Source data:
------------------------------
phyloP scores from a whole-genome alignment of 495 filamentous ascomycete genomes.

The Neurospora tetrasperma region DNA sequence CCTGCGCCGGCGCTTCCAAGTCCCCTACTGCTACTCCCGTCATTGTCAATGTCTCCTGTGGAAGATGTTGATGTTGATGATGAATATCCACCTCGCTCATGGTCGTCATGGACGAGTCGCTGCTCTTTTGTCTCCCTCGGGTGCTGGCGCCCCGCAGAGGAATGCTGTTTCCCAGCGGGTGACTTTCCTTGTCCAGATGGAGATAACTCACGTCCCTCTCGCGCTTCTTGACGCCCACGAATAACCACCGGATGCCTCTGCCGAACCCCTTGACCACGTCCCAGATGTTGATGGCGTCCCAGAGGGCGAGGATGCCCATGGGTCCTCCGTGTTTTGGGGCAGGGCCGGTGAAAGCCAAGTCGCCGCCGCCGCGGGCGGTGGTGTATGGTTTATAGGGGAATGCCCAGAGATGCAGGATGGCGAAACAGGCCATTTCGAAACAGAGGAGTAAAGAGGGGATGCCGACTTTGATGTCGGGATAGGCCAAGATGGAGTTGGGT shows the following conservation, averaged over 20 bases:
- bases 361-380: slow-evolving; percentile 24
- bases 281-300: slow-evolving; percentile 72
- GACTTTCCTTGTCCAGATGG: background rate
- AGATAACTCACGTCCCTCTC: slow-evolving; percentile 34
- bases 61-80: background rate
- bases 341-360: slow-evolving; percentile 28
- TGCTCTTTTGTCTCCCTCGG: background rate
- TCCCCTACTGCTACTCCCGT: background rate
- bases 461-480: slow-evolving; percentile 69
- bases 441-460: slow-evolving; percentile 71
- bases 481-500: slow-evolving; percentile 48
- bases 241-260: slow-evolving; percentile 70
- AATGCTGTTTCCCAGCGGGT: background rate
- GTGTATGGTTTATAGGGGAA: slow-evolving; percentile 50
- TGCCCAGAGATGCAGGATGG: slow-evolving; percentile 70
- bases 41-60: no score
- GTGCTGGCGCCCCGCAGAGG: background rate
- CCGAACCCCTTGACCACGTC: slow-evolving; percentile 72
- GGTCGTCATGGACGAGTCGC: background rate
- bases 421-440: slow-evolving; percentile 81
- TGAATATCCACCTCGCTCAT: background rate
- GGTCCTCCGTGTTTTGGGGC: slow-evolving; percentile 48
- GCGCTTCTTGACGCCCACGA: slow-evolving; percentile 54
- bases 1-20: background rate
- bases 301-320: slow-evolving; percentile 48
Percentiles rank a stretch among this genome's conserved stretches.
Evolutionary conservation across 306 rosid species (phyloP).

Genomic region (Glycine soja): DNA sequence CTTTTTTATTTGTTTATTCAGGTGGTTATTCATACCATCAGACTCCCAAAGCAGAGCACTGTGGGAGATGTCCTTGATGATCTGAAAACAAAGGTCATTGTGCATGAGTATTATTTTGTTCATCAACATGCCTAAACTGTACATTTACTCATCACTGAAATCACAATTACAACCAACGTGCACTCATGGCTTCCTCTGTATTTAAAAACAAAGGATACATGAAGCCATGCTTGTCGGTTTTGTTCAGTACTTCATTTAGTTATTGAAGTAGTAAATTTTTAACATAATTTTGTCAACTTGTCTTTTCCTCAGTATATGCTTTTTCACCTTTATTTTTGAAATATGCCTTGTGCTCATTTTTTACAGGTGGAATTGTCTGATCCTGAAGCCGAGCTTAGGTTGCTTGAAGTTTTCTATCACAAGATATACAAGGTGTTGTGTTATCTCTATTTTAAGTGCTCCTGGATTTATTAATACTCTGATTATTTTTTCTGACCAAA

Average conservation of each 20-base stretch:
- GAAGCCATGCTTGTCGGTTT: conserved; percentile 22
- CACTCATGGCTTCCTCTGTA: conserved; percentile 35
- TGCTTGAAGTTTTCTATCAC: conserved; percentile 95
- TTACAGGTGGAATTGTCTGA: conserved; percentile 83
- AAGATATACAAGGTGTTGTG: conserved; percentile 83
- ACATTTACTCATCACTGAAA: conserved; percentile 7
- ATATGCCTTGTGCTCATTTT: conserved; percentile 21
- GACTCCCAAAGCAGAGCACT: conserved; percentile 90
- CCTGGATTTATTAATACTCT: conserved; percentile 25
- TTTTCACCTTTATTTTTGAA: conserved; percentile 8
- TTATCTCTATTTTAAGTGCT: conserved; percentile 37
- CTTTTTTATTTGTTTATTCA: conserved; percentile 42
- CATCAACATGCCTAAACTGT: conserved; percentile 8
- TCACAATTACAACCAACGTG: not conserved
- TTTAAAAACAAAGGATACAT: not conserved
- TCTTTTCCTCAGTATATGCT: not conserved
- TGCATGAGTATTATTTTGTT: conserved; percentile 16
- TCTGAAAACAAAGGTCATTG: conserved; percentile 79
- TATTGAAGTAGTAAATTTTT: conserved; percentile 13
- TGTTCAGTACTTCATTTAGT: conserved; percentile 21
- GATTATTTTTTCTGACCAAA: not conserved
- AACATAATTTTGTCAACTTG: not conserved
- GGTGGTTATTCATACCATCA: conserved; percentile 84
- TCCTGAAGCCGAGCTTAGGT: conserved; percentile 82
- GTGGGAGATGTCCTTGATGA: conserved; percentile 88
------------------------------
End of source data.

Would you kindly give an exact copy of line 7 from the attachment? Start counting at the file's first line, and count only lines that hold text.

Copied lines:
- bases 61-80: background rate